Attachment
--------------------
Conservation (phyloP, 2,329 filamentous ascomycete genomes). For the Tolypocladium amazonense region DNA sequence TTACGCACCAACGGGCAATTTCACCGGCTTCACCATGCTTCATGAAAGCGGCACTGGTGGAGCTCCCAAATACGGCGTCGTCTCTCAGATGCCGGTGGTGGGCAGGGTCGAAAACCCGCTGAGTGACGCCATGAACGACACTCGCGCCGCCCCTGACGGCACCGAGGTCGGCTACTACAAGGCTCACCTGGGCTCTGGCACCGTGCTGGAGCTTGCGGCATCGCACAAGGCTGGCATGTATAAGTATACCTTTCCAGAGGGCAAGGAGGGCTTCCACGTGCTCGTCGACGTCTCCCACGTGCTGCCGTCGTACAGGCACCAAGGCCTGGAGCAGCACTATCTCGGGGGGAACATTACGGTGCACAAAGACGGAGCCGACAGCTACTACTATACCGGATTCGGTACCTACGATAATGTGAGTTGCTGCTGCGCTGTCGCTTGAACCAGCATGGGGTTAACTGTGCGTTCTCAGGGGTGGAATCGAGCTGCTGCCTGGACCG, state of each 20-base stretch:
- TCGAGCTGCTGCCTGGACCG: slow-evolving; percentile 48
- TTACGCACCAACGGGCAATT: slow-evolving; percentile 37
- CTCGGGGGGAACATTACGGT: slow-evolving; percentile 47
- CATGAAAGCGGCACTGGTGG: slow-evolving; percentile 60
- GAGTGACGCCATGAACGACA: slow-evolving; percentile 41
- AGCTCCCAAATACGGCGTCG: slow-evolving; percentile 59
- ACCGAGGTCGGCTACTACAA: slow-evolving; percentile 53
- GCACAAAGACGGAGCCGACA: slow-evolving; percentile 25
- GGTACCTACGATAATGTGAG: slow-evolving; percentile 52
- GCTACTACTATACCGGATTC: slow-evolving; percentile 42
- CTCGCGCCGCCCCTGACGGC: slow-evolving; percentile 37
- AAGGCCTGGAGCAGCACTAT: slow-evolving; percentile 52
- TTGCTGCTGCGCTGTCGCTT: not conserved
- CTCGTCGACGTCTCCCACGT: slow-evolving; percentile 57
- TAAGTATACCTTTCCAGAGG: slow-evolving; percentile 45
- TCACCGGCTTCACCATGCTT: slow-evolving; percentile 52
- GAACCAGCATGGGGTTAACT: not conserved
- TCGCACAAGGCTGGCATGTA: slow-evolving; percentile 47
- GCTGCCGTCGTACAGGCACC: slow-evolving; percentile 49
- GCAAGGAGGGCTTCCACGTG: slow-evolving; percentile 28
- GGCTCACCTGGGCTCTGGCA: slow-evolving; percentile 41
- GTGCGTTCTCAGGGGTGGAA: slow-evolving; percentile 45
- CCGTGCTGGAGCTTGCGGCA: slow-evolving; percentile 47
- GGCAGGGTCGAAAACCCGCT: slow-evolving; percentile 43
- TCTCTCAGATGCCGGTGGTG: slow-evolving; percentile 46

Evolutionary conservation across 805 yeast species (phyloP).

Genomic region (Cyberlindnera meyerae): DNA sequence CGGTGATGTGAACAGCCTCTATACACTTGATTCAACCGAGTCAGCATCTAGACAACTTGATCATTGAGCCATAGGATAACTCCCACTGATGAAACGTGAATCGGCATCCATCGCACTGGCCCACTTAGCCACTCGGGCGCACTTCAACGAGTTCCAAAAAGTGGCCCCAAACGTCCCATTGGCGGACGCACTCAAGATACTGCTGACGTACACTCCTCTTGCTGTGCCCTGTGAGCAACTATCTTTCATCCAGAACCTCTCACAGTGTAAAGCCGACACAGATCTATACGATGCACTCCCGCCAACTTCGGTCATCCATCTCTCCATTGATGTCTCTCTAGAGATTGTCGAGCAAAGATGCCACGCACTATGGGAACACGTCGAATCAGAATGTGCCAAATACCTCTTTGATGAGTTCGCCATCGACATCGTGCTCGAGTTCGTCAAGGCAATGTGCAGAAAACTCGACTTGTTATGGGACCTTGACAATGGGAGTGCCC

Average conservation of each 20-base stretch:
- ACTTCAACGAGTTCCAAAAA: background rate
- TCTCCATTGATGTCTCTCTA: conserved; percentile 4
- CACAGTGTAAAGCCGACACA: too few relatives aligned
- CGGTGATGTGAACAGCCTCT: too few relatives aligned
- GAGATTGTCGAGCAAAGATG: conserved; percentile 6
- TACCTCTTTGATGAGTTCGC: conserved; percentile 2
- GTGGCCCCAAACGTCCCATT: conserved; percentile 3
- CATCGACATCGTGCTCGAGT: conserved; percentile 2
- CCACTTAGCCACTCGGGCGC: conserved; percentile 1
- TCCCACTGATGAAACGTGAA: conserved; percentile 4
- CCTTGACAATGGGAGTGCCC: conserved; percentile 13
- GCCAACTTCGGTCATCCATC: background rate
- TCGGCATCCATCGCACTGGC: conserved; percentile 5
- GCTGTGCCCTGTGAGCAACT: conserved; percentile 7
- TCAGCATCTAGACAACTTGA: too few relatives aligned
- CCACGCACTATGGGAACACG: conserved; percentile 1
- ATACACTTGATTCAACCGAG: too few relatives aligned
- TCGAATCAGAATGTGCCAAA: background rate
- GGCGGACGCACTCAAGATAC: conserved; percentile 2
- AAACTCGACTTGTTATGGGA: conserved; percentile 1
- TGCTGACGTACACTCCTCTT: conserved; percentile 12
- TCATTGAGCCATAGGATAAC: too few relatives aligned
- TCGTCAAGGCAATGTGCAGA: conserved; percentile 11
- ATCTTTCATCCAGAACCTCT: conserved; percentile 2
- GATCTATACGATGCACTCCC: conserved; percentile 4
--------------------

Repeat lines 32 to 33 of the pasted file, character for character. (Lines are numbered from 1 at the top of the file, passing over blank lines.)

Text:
- CACAGTGTAAAGCCGACACA: too few relatives aligned
- CGGTGATGTGAACAGCCTCT: too few relatives aligned